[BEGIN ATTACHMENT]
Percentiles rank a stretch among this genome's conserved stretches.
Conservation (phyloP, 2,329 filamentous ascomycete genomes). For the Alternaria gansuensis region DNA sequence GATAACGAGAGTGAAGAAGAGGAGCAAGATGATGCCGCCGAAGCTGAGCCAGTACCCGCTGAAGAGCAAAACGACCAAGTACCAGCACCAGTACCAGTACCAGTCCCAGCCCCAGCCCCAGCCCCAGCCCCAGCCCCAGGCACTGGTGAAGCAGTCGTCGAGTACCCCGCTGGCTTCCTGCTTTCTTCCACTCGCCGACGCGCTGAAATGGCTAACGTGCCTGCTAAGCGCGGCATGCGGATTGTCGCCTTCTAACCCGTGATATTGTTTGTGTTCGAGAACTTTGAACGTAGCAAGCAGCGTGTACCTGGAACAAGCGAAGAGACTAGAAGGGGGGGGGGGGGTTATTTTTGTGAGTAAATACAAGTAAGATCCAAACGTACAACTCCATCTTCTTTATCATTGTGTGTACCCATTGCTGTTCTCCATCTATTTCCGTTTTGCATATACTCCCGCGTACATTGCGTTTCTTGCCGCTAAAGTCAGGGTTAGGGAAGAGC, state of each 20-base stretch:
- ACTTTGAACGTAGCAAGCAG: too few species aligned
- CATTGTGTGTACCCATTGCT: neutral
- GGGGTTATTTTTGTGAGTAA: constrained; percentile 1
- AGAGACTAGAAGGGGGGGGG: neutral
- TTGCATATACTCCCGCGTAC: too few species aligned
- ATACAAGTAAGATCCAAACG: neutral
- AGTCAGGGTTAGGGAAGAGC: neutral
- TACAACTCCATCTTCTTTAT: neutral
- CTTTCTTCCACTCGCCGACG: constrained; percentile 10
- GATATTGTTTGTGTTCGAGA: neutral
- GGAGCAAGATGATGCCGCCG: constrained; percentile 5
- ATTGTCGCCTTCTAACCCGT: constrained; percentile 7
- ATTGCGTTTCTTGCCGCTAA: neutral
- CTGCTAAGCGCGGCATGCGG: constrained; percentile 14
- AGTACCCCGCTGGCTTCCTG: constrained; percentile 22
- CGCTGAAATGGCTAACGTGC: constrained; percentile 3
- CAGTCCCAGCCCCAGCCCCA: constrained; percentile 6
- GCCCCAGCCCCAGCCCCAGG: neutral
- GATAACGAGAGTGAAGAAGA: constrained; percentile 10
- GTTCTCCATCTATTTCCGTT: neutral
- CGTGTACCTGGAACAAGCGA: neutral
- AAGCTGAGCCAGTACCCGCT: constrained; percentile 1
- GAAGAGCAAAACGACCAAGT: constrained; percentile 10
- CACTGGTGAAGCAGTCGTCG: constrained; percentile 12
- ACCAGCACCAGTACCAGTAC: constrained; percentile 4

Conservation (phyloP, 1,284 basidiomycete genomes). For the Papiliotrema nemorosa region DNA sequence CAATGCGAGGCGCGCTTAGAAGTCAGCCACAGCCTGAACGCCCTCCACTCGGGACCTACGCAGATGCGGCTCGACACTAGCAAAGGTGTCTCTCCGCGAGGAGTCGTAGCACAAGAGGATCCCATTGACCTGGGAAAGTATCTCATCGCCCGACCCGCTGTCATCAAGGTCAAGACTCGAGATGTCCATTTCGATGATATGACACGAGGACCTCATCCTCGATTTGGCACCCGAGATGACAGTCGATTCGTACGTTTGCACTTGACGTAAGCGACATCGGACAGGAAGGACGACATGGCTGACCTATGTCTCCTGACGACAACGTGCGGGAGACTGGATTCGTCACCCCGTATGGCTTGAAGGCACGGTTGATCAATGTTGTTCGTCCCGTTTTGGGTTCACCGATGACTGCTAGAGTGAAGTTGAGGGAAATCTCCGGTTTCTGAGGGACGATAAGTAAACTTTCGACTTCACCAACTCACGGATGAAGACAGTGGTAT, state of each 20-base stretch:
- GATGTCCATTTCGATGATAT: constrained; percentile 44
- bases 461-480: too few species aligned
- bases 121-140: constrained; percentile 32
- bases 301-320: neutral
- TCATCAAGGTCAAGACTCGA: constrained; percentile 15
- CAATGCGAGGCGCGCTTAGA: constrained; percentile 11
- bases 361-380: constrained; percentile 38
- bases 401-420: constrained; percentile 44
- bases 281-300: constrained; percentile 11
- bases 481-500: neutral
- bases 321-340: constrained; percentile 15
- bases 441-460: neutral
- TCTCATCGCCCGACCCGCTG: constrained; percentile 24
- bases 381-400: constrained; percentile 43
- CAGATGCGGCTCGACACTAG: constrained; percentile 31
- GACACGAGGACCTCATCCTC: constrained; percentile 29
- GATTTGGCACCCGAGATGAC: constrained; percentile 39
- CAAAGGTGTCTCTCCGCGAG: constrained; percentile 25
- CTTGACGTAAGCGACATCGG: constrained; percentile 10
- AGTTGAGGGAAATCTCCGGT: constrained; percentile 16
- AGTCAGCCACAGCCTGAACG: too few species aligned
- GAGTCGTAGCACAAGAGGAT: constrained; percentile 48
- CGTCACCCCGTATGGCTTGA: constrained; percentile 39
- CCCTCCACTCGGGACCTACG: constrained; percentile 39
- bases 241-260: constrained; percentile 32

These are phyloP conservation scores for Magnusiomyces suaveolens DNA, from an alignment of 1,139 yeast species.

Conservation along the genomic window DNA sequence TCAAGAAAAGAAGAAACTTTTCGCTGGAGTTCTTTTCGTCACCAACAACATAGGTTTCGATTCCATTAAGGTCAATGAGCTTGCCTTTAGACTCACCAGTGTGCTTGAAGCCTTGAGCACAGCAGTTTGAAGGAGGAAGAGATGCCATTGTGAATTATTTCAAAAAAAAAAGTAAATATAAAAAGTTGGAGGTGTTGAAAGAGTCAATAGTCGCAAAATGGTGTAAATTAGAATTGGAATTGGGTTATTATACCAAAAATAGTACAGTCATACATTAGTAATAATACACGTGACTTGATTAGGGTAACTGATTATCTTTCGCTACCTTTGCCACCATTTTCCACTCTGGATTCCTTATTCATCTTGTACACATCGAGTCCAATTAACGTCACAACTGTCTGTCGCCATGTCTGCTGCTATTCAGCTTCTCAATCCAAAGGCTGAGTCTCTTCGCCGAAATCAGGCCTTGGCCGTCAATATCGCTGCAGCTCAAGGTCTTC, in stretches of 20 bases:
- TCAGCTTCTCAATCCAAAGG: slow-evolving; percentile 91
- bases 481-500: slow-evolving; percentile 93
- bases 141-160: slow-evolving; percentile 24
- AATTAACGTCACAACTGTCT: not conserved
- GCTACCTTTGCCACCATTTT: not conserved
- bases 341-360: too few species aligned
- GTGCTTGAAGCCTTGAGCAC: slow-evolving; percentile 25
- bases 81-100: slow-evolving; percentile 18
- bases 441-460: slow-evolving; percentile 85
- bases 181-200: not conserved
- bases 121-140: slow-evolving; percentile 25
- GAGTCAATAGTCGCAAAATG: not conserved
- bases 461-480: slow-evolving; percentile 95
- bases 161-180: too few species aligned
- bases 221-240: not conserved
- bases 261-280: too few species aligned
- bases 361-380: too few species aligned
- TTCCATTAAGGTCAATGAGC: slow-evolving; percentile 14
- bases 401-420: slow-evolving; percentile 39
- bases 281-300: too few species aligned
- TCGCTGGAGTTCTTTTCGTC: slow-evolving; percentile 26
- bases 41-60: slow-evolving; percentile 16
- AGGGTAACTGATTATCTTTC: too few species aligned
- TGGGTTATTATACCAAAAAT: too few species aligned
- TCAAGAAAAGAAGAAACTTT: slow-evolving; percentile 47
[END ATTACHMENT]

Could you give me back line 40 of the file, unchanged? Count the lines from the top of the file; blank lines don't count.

- bases 441-460: neutral